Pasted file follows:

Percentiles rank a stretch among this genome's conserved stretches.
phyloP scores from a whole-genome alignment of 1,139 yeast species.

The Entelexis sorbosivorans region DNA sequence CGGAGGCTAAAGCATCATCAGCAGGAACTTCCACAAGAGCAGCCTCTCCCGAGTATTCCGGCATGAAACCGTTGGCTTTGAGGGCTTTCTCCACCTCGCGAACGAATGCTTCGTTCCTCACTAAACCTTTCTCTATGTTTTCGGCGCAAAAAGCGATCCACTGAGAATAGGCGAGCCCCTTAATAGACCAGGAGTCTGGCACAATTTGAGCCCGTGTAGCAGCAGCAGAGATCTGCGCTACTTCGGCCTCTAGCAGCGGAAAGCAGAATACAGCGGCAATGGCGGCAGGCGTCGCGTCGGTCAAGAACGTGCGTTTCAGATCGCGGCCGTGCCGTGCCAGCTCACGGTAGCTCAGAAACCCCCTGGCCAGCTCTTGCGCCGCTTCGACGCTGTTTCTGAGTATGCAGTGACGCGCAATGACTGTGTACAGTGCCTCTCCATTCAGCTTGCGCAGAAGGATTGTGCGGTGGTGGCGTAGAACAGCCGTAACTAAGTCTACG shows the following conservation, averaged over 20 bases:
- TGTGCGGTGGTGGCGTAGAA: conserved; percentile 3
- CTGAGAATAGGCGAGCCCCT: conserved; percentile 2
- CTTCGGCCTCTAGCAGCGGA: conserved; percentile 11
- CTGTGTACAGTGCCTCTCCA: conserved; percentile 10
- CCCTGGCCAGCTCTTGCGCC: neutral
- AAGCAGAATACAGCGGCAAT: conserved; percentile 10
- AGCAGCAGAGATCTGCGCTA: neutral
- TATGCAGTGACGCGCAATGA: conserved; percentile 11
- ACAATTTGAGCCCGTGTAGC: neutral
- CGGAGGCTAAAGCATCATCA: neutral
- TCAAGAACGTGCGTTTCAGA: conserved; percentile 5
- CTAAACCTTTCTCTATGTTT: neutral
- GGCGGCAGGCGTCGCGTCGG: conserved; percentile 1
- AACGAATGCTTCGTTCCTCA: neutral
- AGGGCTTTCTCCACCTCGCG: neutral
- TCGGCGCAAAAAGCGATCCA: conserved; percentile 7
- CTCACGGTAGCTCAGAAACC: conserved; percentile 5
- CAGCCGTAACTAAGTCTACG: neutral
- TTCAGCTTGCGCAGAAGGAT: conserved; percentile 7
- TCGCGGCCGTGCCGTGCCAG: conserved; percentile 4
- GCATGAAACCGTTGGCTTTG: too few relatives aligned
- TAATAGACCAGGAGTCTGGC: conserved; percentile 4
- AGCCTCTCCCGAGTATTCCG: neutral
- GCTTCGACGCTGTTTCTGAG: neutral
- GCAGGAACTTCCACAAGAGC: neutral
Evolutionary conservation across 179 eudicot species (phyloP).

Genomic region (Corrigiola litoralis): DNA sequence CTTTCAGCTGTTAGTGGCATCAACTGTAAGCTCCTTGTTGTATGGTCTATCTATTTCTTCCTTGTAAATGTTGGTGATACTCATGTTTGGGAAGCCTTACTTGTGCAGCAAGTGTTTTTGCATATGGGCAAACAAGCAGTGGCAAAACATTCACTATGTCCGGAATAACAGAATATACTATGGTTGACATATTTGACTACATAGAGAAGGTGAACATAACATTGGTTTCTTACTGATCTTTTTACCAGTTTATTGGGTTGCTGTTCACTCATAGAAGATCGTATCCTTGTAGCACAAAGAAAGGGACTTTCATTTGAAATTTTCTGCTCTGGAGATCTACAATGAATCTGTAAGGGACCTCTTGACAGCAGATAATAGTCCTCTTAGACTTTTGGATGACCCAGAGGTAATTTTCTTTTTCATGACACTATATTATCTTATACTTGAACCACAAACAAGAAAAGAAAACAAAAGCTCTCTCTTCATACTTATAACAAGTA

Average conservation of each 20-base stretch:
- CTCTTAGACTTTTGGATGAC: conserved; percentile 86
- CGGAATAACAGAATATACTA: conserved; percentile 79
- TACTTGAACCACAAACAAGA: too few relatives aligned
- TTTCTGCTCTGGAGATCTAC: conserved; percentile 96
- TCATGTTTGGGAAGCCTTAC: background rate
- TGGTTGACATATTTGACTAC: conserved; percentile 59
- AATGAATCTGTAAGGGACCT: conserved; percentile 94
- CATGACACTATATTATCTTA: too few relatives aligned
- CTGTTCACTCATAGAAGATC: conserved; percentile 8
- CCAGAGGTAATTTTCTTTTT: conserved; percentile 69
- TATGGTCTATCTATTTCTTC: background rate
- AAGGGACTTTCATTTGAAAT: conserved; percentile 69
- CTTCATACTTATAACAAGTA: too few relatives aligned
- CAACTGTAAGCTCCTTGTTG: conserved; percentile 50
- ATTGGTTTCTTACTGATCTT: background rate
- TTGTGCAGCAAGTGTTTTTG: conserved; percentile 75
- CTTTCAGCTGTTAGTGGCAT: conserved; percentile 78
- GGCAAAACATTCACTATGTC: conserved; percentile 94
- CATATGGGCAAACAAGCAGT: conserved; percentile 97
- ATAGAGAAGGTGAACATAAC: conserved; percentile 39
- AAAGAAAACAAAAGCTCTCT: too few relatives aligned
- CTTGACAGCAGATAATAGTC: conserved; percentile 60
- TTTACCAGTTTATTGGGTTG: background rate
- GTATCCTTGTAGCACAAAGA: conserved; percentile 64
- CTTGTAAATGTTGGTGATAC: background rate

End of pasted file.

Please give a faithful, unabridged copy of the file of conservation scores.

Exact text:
Percentiles rank a stretch among this genome's conserved stretches.
phyloP scores from a whole-genome alignment of 1,139 yeast species.

The Entelexis sorbosivorans region DNA sequence CGGAGGCTAAAGCATCATCAGCAGGAACTTCCACAAGAGCAGCCTCTCCCGAGTATTCCGGCATGAAACCGTTGGCTTTGAGGGCTTTCTCCACCTCGCGAACGAATGCTTCGTTCCTCACTAAACCTTTCTCTATGTTTTCGGCGCAAAAAGCGATCCACTGAGAATAGGCGAGCCCCTTAATAGACCAGGAGTCTGGCACAATTTGAGCCCGTGTAGCAGCAGCAGAGATCTGCGCTACTTCGGCCTCTAGCAGCGGAAAGCAGAATACAGCGGCAATGGCGGCAGGCGTCGCGTCGGTCAAGAACGTGCGTTTCAGATCGCGGCCGTGCCGTGCCAGCTCACGGTAGCTCAGAAACCCCCTGGCCAGCTCTTGCGCCGCTTCGACGCTGTTTCTGAGTATGCAGTGACGCGCAATGACTGTGTACAGTGCCTCTCCATTCAGCTTGCGCAGAAGGATTGTGCGGTGGTGGCGTAGAACAGCCGTAACTAAGTCTACG shows the following conservation, averaged over 20 bases:
- TGTGCGGTGGTGGCGTAGAA: conserved; percentile 3
- CTGAGAATAGGCGAGCCCCT: conserved; percentile 2
- CTTCGGCCTCTAGCAGCGGA: conserved; percentile 11
- CTGTGTACAGTGCCTCTCCA: conserved; percentile 10
- CCCTGGCCAGCTCTTGCGCC: neutral
- AAGCAGAATACAGCGGCAAT: conserved; percentile 10
- AGCAGCAGAGATCTGCGCTA: neutral
- TATGCAGTGACGCGCAATGA: conserved; percentile 11
- ACAATTTGAGCCCGTGTAGC: neutral
- CGGAGGCTAAAGCATCATCA: neutral
- TCAAGAACGTGCGTTTCAGA: conserved; percentile 5
- CTAAACCTTTCTCTATGTTT: neutral
- GGCGGCAGGCGTCGCGTCGG: conserved; percentile 1
- AACGAATGCTTCGTTCCTCA: neutral
- AGGGCTTTCTCCACCTCGCG: neutral
- TCGGCGCAAAAAGCGATCCA: conserved; percentile 7
- CTCACGGTAGCTCAGAAACC: conserved; percentile 5
- CAGCCGTAACTAAGTCTACG: neutral
- TTCAGCTTGCGCAGAAGGAT: conserved; percentile 7
- TCGCGGCCGTGCCGTGCCAG: conserved; percentile 4
- GCATGAAACCGTTGGCTTTG: too few relatives aligned
- TAATAGACCAGGAGTCTGGC: conserved; percentile 4
- AGCCTCTCCCGAGTATTCCG: neutral
- GCTTCGACGCTGTTTCTGAG: neutral
- GCAGGAACTTCCACAAGAGC: neutral
Evolutionary conservation across 179 eudicot species (phyloP).

Genomic region (Corrigiola litoralis): DNA sequence CTTTCAGCTGTTAGTGGCATCAACTGTAAGCTCCTTGTTGTATGGTCTATCTATTTCTTCCTTGTAAATGTTGGTGATACTCATGTTTGGGAAGCCTTACTTGTGCAGCAAGTGTTTTTGCATATGGGCAAACAAGCAGTGGCAAAACATTCACTATGTCCGGAATAACAGAATATACTATGGTTGACATATTTGACTACATAGAGAAGGTGAACATAACATTGGTTTCTTACTGATCTTTTTACCAGTTTATTGGGTTGCTGTTCACTCATAGAAGATCGTATCCTTGTAGCACAAAGAAAGGGACTTTCATTTGAAATTTTCTGCTCTGGAGATCTACAATGAATCTGTAAGGGACCTCTTGACAGCAGATAATAGTCCTCTTAGACTTTTGGATGACCCAGAGGTAATTTTCTTTTTCATGACACTATATTATCTTATACTTGAACCACAAACAAGAAAAGAAAACAAAAGCTCTCTCTTCATACTTATAACAAGTA

Average conservation of each 20-base stretch:
- CTCTTAGACTTTTGGATGAC: conserved; percentile 86
- CGGAATAACAGAATATACTA: conserved; percentile 79
- TACTTGAACCACAAACAAGA: too few relatives aligned
- TTTCTGCTCTGGAGATCTAC: conserved; percentile 96
- TCATGTTTGGGAAGCCTTAC: background rate
- TGGTTGACATATTTGACTAC: conserved; percentile 59
- AATGAATCTGTAAGGGACCT: conserved; percentile 94
- CATGACACTATATTATCTTA: too few relatives aligned
- CTGTTCACTCATAGAAGATC: conserved; percentile 8
- CCAGAGGTAATTTTCTTTTT: conserved; percentile 69
- TATGGTCTATCTATTTCTTC: background rate
- AAGGGACTTTCATTTGAAAT: conserved; percentile 69
- CTTCATACTTATAACAAGTA: too few relatives aligned
- CAACTGTAAGCTCCTTGTTG: conserved; percentile 50
- ATTGGTTTCTTACTGATCTT: background rate
- TTGTGCAGCAAGTGTTTTTG: conserved; percentile 75
- CTTTCAGCTGTTAGTGGCAT: conserved; percentile 78
- GGCAAAACATTCACTATGTC: conserved; percentile 94
- CATATGGGCAAACAAGCAGT: conserved; percentile 97
- ATAGAGAAGGTGAACATAAC: conserved; percentile 39
- AAAGAAAACAAAAGCTCTCT: too few relatives aligned
- CTTGACAGCAGATAATAGTC: conserved; percentile 60
- TTTACCAGTTTATTGGGTTG: background rate
- GTATCCTTGTAGCACAAAGA: conserved; percentile 64
- CTTGTAAATGTTGGTGATAC: background rate